Speaking of moments: One phrase that hasn’t occurred in this piece so far is “living in the moment.” This may seem strange, since this theme is so commonly associated with mindfulness, and so emphasized by meditation teachers. Indeed, The New York Times recently defined mindfulness as the “desire to take a chunk of each day and simply live in the present.” Stop and smell the roses.
There’s no denying that deep appreciation of the present moment is a nice consequence of mindfulness. But it’s misleading to think of it as central to mindfulness. If you delve into early Buddhist writings, you won’t find a lot of exhortations to stop and smell the roses—and that’s true even if you focus on those writings that contain the word sati, the word that’s translated as “mindfulness.”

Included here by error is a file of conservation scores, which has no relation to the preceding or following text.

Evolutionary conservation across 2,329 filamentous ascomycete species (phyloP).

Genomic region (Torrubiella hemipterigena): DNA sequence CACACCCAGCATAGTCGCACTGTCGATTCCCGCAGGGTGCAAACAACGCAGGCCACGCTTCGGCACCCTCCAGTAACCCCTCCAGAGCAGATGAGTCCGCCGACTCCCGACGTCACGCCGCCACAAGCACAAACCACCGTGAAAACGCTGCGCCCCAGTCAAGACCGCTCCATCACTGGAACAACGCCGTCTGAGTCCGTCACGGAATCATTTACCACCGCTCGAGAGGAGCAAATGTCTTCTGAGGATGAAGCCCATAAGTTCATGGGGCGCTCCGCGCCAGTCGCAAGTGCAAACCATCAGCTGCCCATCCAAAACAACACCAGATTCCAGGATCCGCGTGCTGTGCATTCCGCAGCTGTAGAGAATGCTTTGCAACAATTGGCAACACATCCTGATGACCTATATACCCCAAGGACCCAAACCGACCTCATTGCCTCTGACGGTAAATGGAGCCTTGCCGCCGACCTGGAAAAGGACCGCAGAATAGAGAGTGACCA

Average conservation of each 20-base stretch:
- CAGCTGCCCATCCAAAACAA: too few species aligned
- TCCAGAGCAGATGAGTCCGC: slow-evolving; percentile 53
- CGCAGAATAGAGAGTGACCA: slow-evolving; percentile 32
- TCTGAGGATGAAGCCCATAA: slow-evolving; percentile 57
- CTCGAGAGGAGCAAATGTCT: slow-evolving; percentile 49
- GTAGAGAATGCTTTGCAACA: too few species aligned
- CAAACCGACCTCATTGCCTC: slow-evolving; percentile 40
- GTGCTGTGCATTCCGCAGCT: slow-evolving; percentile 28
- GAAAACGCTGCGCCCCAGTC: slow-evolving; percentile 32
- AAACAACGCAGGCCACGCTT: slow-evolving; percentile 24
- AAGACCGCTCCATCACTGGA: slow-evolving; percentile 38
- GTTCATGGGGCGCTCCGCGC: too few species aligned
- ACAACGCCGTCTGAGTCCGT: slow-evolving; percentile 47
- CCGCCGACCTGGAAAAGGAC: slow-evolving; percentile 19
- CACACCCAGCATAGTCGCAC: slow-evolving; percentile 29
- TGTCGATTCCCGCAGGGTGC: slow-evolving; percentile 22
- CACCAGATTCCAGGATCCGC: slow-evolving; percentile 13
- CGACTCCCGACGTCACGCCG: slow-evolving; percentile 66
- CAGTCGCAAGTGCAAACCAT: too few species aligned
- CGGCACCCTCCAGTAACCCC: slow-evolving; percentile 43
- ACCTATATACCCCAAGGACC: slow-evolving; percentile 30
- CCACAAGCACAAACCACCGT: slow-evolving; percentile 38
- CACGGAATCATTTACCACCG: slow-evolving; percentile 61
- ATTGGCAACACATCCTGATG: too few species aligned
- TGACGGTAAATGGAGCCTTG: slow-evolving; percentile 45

The ancient Buddhist text known as The Four Foundations of Mindfulness—the closest thing there is to a Bible of mindfulness—features no injunction to live in the present, and in fact doesn’t have a single word or phrase translated as “now” or “the present.” And it features some passages that would sound strange to the average mindfulness meditator of today. It reminds us that our bodies are “full of various kinds of unclean things” and instructs us to meditate on such bodily ingredients as “feces, bile, phlegm, pus, blood, sweat, fat, tears, skin-oil, saliva, mucus, fluid in the joints, urine.” It also calls for us to imagine our bodies “one day, two days, three days dead—bloated, livid, and festering.”
I’m not aware of any bestselling books on mindfulness meditation called Stop and Smell the Feces. And I’ve never heard a meditation teacher recommend that I meditate on my bile, phlegm, and pus, or on the rotting corpse that I will someday be. What is presented today as an ancient meditative tradition is a selective rendering of an ancient meditative tradition, in some cases carefully manicured.
But that’s OK. All spiritual…